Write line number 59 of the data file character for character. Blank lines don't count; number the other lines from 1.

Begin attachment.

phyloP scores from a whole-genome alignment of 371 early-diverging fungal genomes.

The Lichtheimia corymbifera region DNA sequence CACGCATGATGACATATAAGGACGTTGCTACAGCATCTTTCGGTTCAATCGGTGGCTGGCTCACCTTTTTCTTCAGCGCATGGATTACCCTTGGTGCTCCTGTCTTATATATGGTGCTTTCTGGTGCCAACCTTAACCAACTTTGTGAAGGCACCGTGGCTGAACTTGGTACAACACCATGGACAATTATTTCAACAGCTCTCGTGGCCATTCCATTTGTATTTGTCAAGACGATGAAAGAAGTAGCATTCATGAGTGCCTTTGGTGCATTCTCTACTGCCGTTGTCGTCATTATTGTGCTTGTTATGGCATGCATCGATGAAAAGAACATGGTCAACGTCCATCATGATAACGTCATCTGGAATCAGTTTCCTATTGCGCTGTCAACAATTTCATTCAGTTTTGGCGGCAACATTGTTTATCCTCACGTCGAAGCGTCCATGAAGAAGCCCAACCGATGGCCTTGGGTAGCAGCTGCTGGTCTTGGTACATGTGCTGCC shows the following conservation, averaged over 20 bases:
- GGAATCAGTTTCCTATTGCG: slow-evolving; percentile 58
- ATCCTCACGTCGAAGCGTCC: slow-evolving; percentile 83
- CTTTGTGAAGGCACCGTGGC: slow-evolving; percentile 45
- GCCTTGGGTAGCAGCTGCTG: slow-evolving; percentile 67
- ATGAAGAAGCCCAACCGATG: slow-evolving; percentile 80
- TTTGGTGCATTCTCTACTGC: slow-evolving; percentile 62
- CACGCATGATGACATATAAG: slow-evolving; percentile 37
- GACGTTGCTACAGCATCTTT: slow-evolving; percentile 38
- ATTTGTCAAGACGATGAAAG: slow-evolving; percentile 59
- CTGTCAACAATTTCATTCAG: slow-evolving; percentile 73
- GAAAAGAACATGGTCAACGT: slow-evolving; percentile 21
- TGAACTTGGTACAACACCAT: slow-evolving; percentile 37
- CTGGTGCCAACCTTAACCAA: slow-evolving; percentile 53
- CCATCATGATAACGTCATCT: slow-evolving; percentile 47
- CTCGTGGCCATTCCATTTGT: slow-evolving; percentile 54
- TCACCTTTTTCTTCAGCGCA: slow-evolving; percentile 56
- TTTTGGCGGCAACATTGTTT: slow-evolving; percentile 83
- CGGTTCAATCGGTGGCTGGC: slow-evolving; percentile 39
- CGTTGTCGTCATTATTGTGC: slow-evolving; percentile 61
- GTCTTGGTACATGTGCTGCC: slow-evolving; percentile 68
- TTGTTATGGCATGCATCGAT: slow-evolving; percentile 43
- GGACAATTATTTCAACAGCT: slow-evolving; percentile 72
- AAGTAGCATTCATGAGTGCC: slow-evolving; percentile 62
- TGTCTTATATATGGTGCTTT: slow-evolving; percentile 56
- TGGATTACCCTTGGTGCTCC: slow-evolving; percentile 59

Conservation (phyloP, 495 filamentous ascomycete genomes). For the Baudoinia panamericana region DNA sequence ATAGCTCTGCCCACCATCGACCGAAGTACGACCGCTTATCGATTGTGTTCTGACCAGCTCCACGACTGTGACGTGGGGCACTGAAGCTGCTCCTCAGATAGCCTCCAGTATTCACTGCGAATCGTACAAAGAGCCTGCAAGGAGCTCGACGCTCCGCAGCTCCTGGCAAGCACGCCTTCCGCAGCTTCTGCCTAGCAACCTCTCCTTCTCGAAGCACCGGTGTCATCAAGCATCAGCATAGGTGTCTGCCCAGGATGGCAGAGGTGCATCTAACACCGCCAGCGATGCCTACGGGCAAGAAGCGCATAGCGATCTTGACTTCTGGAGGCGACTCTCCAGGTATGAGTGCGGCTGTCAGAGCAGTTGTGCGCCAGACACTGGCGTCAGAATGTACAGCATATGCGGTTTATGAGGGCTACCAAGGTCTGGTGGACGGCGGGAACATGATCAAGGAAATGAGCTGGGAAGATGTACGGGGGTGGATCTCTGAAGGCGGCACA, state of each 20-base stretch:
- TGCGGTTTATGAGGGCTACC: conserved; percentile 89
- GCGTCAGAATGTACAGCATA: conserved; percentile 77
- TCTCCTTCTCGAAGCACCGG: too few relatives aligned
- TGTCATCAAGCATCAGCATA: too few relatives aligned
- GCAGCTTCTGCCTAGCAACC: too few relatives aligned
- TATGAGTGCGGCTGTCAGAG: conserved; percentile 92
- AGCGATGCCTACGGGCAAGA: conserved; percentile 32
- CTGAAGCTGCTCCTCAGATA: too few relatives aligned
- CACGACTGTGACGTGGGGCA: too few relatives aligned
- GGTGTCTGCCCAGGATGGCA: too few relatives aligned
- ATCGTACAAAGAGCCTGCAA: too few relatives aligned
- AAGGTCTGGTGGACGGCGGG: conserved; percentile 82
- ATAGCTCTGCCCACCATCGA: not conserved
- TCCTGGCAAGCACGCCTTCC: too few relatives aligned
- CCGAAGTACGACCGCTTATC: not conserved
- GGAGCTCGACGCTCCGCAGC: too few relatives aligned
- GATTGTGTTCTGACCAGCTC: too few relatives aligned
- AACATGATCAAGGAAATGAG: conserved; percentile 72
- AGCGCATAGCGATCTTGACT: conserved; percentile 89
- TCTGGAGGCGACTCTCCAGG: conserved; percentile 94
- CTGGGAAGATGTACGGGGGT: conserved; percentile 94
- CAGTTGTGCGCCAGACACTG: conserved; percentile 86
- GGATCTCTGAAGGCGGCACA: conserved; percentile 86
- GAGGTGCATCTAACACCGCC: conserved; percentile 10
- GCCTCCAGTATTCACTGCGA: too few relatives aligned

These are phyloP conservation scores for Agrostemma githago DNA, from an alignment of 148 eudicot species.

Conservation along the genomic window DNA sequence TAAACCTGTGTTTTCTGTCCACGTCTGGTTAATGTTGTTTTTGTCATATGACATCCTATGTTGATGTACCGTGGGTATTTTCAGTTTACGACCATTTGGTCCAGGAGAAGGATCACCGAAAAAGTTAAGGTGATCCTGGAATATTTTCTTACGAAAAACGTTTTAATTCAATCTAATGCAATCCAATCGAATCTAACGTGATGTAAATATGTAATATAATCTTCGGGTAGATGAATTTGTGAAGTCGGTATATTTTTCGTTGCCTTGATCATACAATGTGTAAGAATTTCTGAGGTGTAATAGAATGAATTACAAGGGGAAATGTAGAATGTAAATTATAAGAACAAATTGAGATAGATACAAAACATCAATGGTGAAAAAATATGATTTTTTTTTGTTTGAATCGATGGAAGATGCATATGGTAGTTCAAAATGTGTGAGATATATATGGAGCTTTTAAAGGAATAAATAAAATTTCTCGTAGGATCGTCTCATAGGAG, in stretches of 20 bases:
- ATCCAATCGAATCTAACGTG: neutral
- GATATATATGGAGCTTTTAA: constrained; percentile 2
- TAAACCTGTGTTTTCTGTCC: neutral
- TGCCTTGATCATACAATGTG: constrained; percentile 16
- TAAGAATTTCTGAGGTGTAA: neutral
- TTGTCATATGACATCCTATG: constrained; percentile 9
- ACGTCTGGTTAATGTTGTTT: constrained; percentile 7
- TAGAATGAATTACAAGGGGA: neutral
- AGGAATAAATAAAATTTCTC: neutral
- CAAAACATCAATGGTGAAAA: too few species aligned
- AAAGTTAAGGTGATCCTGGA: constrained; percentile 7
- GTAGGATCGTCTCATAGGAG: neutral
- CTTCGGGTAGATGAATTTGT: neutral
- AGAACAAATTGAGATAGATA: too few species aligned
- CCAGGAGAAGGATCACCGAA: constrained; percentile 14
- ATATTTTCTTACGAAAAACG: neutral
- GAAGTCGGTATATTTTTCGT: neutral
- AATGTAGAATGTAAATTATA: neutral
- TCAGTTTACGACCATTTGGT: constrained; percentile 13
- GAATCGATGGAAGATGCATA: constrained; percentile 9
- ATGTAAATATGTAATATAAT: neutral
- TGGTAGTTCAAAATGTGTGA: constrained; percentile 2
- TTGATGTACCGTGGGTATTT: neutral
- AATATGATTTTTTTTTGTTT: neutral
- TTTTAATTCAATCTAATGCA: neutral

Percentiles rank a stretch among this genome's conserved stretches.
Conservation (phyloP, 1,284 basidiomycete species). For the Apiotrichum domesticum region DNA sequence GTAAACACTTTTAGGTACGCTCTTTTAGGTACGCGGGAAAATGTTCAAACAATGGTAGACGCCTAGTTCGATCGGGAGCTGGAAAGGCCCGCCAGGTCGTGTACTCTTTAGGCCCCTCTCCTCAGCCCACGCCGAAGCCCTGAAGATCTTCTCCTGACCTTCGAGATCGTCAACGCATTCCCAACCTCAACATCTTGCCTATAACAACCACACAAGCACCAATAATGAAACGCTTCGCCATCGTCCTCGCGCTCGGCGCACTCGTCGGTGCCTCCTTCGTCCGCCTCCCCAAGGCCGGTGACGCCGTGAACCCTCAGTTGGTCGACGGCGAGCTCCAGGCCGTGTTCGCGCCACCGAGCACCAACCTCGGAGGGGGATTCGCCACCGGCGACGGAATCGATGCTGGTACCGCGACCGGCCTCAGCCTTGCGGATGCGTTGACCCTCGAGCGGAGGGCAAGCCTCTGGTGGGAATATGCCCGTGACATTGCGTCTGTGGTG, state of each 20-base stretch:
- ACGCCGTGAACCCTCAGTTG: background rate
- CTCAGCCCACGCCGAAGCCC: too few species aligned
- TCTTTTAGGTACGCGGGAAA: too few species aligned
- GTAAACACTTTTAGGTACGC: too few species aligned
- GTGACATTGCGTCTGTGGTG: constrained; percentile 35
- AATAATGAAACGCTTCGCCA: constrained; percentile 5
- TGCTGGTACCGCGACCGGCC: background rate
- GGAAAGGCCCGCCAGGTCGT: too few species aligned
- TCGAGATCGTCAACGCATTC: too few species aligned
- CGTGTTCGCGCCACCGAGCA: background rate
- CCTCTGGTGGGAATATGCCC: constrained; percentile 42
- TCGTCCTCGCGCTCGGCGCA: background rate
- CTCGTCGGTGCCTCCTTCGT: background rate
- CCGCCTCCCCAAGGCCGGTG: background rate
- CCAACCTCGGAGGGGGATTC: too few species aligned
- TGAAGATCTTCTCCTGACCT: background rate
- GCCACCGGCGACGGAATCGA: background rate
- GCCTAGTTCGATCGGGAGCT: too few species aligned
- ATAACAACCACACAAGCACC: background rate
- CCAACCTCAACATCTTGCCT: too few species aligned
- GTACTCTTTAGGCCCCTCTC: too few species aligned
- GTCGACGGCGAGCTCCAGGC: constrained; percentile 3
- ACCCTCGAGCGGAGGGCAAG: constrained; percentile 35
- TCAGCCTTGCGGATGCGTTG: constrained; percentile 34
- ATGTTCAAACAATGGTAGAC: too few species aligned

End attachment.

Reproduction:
- TGCCTTGATCATACAATGTG: constrained; percentile 16